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1. To end or announce the end of a program, transmission, broadcast, or other mass communication. And that brings us to the end of today's show. Until next time, this is your host, John Bicksby, signing off.
2. To end one's session in a digital account or network (typically one accessed by having entered personal credentials); to log off. If you're using a public computer, always make sure you sign off at the end of your session.
3. To cause someone's session in a digital account or network to be ended; to log someone off. In this usage, a noun or pronoun is usually used between "sign" and "off." Just when I was about to finalize the purchase, the site signed me off.
1. Lit. [for a broadcaster] to announce the end of programming for the day; [for an amateur radio operator] to announce the end of a transmission. Wally signed off and turned the transmitter off. Channel 43 failed to sign off at the scheduled time last night.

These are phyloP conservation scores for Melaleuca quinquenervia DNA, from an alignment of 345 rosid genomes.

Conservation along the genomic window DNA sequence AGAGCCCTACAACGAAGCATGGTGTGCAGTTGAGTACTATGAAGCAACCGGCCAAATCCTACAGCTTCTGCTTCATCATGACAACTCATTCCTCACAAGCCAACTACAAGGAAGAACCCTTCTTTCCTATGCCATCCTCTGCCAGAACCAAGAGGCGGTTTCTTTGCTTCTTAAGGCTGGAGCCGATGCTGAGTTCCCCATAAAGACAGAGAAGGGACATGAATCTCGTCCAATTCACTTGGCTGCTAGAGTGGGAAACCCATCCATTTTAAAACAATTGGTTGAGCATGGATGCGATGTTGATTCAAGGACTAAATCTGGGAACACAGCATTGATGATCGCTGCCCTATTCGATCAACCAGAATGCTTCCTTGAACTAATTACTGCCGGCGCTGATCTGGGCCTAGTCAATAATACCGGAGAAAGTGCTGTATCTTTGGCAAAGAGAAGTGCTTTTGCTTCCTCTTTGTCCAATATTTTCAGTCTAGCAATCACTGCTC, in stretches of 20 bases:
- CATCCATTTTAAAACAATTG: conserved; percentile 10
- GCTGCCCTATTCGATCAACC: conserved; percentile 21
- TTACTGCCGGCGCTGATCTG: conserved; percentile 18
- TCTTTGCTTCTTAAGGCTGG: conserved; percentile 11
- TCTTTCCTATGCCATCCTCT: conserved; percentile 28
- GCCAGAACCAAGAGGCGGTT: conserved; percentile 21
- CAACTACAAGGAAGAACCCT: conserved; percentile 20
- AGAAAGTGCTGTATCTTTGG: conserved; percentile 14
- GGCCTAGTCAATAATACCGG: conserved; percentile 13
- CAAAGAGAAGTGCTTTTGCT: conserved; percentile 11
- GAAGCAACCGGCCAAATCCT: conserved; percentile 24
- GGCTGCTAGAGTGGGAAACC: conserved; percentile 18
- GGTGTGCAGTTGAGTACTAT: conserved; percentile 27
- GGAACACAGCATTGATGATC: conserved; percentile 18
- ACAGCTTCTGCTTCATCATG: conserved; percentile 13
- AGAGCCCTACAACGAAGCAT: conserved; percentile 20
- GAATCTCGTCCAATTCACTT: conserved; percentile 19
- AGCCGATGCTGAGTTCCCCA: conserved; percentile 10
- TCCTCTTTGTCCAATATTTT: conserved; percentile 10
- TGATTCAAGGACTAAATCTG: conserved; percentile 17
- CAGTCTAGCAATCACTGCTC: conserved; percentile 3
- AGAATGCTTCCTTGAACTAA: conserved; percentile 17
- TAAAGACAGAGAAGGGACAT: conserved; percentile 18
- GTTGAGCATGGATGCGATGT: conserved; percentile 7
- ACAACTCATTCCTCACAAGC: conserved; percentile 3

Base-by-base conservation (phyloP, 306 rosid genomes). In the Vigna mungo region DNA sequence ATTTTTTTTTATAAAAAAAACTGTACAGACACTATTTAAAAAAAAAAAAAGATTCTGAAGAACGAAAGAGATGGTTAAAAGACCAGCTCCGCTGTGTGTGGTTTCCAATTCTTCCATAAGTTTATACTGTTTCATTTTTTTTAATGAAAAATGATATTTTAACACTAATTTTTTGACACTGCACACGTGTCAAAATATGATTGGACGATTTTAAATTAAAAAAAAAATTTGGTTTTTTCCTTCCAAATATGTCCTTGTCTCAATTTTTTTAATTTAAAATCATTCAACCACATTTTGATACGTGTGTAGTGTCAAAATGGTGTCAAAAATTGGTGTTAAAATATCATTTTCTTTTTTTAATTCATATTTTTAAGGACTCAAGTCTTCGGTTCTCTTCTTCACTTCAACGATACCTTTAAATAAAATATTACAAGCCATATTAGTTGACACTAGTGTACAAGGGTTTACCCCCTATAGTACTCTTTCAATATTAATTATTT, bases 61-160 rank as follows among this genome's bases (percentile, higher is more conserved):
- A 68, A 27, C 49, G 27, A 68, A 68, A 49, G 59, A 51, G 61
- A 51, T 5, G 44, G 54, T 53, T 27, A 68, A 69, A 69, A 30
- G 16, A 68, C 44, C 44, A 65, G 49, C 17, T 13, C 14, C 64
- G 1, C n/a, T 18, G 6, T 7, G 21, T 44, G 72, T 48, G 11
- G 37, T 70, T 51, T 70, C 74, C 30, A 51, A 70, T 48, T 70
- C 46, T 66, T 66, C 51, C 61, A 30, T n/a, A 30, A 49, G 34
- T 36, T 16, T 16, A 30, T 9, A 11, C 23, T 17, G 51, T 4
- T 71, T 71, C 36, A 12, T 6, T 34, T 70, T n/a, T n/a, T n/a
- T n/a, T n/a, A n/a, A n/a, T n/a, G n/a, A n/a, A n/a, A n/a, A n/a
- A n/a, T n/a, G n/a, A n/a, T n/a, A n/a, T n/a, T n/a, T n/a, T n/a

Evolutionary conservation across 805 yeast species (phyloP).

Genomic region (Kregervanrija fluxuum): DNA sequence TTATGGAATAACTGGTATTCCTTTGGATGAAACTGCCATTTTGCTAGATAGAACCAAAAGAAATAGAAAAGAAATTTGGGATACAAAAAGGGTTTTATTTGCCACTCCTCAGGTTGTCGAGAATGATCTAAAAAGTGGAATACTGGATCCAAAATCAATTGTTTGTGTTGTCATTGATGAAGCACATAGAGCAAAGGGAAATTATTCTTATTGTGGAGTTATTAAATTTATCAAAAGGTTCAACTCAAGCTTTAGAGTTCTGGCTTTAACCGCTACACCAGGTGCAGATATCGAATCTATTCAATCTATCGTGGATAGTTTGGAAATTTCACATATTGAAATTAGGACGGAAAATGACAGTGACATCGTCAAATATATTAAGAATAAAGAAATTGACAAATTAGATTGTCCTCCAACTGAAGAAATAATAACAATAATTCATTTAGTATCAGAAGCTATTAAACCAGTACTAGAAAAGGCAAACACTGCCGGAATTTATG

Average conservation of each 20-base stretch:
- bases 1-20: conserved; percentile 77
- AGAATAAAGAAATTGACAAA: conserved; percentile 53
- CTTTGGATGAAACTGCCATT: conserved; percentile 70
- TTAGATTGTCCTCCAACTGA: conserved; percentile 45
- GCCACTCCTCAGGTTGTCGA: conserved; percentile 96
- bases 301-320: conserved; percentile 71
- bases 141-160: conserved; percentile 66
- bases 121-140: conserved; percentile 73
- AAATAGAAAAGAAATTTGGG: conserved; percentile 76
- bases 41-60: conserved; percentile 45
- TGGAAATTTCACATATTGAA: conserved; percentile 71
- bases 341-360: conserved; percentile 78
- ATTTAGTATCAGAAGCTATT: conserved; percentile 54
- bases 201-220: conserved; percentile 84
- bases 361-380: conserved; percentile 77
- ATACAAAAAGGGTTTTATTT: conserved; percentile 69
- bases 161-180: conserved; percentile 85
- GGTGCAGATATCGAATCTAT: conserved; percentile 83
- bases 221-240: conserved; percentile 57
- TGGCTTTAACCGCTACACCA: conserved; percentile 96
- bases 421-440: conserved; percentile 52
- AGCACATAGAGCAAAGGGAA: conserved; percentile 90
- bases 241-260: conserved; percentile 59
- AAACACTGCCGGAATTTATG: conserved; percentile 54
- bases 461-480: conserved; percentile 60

2. Fig. to quit doing what one has been doing and leave, go to bed, quit trying to do something, etc. I have to sign off and get to bed. See you all. When you finally sign off tonight, please turn out all the lights.
1. Announce the end of a communication, especially a broadcast. For example, There's no one there now; the station has signed off for the night. [c. 1920]
2. Stop talking, become silent, as in Every time the subject of marriage came up, Harold signed off. [Colloquial; mid-1900s]
3. Express approval formally or conclusively, as in The President got the majority leader to sign off on the tax proposal. This usage is colloquial.
1. To announce the end of a communication; conclude: I've come to the end of my message, so now I'm signing off.
2. To stop transmission after identifying the broadcasting station: This is your morning radio host, signing off.
3. sign off on To express approval formally or conclusively: The president got Congress to sign off on the new tax proposal.